President Thein Sein, a reformist former general, has urged parliament and his cabinet to pursue the most breathtaking reforms in the former British colony since a 1962 military coup when it was known as Burma.

These include the freeing of hundreds of political prisoners, an easing in media controls and peace deals with groups of armed ethnic minorities.

Nay Aye said a new foreign currency management law that would further lift trading restrictions on the currency had been approved by parliament and would be enacted soon, making it more freely traded and further curbing the black market.

The managed float of the kyat was intended to unify a chaotic array of informal exchange rates that had surged in value from more than 1,000 per dollar in 2009 as money flowed into the timber, energy and gem industries, mostly from China.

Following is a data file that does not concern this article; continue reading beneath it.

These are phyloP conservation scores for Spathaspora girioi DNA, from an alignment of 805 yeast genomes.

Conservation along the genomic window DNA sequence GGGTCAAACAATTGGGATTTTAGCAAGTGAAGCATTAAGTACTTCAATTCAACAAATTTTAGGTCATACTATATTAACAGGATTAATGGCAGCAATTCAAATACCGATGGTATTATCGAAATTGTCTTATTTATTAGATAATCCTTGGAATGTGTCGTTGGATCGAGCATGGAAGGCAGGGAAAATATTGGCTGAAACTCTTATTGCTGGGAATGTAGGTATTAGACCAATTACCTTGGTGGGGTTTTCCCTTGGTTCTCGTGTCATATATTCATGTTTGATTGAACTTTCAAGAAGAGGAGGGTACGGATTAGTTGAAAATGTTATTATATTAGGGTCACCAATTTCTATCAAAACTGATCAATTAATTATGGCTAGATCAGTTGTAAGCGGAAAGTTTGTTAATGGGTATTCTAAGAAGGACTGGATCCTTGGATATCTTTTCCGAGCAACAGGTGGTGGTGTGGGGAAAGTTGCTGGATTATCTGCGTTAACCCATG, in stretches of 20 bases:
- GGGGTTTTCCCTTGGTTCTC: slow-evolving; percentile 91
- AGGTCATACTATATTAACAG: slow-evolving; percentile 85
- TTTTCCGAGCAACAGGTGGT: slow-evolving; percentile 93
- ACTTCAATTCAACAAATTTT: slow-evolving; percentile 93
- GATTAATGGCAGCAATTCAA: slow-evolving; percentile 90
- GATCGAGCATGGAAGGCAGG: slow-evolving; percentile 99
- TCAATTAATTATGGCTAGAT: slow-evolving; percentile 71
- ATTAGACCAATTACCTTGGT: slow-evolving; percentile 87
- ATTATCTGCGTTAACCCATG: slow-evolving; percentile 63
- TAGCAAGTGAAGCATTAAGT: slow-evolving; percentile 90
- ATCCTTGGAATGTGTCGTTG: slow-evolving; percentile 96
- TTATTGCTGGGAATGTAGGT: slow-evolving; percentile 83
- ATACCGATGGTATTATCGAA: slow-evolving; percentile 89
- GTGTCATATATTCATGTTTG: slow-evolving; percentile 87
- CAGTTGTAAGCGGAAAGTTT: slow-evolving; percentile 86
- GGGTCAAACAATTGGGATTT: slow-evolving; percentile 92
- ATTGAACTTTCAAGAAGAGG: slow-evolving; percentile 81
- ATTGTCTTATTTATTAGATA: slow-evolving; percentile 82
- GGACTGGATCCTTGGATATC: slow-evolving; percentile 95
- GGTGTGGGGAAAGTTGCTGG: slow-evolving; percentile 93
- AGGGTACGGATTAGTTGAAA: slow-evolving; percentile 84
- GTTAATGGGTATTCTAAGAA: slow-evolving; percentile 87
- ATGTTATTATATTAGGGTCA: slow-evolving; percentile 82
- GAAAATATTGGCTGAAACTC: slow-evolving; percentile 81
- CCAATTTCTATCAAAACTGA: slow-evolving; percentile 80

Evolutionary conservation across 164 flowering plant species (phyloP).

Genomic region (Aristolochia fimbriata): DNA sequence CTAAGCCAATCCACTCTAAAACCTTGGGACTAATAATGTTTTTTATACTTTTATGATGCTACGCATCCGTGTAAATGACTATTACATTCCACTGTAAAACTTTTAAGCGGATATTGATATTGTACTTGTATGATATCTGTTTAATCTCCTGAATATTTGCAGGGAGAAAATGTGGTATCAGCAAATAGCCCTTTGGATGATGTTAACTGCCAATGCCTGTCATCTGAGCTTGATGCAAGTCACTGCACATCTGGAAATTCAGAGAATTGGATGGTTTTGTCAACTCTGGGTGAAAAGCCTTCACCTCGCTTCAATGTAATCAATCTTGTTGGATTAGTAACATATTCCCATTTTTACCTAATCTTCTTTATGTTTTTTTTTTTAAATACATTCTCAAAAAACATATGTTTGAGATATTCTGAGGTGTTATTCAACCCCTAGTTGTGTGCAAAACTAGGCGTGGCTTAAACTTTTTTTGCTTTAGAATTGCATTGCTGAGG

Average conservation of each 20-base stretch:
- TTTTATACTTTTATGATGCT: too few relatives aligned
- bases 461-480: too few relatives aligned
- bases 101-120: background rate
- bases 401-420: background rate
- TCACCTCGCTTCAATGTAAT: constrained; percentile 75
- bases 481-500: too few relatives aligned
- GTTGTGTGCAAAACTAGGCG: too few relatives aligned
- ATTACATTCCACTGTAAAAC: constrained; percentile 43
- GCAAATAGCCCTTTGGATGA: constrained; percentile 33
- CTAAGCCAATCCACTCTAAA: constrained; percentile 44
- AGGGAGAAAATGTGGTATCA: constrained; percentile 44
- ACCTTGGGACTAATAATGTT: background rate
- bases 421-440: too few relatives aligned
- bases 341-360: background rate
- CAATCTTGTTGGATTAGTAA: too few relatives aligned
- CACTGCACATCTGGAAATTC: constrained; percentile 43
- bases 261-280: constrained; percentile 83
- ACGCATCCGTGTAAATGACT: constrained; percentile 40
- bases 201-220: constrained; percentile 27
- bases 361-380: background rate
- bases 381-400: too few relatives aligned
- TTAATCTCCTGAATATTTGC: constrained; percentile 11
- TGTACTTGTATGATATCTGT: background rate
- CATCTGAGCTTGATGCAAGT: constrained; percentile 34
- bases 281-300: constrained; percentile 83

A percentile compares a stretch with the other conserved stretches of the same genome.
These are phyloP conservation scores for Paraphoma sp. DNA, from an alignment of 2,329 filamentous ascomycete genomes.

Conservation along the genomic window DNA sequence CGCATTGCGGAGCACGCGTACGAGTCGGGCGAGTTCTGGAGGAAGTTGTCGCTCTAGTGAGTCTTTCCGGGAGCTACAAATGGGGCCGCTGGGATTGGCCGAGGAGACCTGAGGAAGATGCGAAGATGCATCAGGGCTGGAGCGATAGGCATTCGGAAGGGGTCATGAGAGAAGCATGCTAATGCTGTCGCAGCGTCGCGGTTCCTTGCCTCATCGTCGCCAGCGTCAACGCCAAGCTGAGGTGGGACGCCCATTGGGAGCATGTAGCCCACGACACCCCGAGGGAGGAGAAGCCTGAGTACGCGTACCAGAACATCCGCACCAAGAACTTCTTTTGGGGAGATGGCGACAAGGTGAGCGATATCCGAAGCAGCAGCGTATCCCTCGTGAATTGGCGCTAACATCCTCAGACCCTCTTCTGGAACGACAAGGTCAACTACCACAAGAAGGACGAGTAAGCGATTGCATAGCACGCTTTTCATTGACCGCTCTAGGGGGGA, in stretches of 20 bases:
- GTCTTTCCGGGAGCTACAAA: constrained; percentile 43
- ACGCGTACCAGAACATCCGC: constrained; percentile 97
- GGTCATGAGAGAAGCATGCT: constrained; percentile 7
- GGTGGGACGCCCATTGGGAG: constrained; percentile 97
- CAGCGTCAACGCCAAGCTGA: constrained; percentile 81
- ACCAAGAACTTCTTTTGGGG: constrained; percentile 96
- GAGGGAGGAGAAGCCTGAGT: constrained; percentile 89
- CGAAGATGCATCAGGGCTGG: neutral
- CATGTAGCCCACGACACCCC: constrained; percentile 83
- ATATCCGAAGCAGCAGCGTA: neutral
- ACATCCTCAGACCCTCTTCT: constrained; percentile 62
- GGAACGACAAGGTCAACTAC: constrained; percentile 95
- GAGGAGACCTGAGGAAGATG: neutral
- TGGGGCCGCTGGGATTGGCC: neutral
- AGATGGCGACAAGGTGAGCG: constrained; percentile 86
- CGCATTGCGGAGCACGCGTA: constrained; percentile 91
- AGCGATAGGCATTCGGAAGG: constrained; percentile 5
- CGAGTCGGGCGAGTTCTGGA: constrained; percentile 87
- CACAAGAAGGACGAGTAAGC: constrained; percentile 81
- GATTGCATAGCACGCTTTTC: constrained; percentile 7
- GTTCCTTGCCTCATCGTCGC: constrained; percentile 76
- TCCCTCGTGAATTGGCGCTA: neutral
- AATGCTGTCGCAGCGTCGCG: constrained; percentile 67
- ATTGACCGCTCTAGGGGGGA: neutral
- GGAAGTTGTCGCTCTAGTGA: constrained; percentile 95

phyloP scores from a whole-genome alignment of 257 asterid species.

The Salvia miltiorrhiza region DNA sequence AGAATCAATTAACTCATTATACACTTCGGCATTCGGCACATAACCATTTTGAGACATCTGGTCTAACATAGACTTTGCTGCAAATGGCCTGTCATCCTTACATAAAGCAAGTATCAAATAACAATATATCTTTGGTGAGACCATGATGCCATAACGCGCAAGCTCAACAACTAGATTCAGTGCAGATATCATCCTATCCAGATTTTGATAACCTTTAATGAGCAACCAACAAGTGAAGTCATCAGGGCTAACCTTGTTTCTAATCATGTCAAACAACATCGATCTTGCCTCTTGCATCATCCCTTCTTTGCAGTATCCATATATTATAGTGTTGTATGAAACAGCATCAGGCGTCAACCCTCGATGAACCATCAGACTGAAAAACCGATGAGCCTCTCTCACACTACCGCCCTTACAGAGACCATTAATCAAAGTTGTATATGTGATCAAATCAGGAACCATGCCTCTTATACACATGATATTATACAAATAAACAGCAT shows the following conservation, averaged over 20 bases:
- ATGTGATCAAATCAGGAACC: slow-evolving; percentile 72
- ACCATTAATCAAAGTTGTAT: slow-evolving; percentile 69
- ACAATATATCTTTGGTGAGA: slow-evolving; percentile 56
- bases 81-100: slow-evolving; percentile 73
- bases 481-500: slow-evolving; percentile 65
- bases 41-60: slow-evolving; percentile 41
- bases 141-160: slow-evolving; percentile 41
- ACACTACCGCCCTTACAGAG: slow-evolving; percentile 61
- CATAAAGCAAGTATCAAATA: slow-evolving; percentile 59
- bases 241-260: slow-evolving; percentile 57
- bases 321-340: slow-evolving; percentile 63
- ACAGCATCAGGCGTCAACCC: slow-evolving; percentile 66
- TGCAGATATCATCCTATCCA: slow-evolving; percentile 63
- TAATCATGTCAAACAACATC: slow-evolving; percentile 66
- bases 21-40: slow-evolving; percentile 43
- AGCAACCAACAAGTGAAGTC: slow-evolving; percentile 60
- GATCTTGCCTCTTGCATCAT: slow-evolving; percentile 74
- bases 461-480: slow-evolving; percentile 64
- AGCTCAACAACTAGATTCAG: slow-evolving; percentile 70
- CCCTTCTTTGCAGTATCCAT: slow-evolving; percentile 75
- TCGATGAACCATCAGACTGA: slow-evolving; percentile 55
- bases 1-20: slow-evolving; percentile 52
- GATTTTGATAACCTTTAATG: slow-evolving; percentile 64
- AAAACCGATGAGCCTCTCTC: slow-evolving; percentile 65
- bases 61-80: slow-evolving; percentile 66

The central bank now sets a reference rate after a daily currency auction involving 17 dealer banks, a first step towards developing a formal interbank market. The reference rate was 835 kyat per dollar on Friday, compared with 818 on April 2, the first day of the managed float.

Exporters say those levels make their goods uncompetitive.

ACCELERATING BANK REFORM

Speaking at the central bank's headquarters in the capital, Naypyitaw, Nay Aye added that foreign banks would be allowed to form joint ventures in Myanmar from 2014, a year before Southeast Asian countries are expected to formally integrate their economies.

Despite a year of wide-ranging political reforms, Myanmar's government has been slow to revise laws on the growing number tantalizingbanks clamoring to tap the country of 60 million people, whose natural gas, minerals and other resources make it one of Asia's most tantalizing new markets.

As the United States and European Union lift economic sanctions, foreign banks remain limited to representative offices that can do little more than conduct research.

Nay Aye said in 2014, banks from countries in the 10-member Association of Southeast Asian Nations (ASEAN) will be allowed in, with banks from other countries following afterwards. But the central bank is seeking to change regulations to allow foreign banks from elsewhere to form joint ventures in 2014.